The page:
Light Trails - Norwich at Night - Maids Head Hotel

Light Trails – Night photography in the city

Light Trails – Night Photography in the city

In a previous post we looked at creating patterns of light in night images using star trails photography. This time, we will think about using the lights from cars and other vehicles to create light trails in night photos. This tends to work best in towns or cities as you can rely on there being some traffic. The street lights often also add an extra layer of interest. This is not to say it is impossible in the countryside (see some of the examples on Getty Images and elsewhere). You just need something to create your light trails from. If there are no vehicles at all around, then you might like to try light painting instead.

Light Trails - Norwich at Night-1

You will need a camera that allows you to control the shutter speed (length of exposure), such as a DSLR. It is helpful to have a cable release & or remote shutter release if possible so that you can avoid wobbling the camera when taking photos. Alternatively, you can use the self-timer to give the camera a chance to stabilise. A polariser or neutral density filter of about 2 stops can also come in handy. Polarisers can remove unwanted reflections from windows, for example. You can also enable a slightly longer shutter speed if it isn’t that dark where you are.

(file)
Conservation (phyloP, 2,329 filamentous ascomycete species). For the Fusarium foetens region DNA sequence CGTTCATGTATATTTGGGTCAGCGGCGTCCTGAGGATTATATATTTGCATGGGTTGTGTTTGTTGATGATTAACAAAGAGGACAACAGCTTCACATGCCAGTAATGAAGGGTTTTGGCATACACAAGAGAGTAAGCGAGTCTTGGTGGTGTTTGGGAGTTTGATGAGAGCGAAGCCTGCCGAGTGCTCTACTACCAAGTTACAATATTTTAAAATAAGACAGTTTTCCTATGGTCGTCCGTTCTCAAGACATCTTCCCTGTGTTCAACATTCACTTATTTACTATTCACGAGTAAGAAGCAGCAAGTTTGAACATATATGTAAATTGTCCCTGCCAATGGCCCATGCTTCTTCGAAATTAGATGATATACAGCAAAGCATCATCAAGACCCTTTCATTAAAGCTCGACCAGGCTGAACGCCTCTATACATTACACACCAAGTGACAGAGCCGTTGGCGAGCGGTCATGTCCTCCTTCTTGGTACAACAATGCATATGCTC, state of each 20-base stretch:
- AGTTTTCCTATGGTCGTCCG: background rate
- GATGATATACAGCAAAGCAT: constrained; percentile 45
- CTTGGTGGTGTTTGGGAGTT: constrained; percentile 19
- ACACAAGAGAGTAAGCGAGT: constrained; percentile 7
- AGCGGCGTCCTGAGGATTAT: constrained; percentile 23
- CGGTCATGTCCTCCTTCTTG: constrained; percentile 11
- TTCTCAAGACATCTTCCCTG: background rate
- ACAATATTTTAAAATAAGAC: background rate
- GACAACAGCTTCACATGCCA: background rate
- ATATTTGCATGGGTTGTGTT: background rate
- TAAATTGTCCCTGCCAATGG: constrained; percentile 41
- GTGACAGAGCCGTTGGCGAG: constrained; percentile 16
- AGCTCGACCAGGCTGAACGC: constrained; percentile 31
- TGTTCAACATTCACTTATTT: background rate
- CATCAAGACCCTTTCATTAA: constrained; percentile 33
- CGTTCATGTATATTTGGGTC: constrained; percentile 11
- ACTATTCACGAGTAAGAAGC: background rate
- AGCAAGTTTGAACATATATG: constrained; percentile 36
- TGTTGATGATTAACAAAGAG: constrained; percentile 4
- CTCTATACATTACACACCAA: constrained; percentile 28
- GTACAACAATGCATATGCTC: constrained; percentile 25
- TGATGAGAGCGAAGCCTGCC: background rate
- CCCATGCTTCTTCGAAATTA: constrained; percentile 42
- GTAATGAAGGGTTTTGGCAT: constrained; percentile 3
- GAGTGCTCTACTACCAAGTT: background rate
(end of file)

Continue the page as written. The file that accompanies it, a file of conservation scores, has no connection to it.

Make sure that you have a tripod or other support that you can use to keep your camera completely still. For long exposures it is not possible to hold the camera or you will get blurry images. The slightest movement will ruin your pictures, so if possible do invest in a good tripod. If you have a spare battery then do take that with you too as long exposures can use up power quite quickly.

Try not to rely on the light trails to do all the work for you. Look for an interesting composition. Ideally, you want to find something that would look good without the light trails in it. Then, they are enhancing an already strong composition. Admittedly, though, sometimes the light trails can be enough to transform an otherwise relatively uninteresting scene. I doubt the image on the right would have worked well without the light trails!

 

You should keep your ISO settings as low as possible to give you good image quality. The Aperture should be set according to the usual principles. So, consider how much depth of field you want and set it accordingly. I would normally have my aperture set around f/8-f/16. Ideally you will want a shutter speed of around 30 seconds. If you can’t get that slow with your settings, you can go for a smaller aperture if you wish. The downside with this is that you can lose sharpness due to diffraction at extremely small apertures. An alternative is to add a polariser or ND filter to enable you to keep the shutter open longer. If your exposure is less than 30 seconds you may find that you start seeing the vehicles rather than just the light trails.

Light Trails - Norwich at Night-2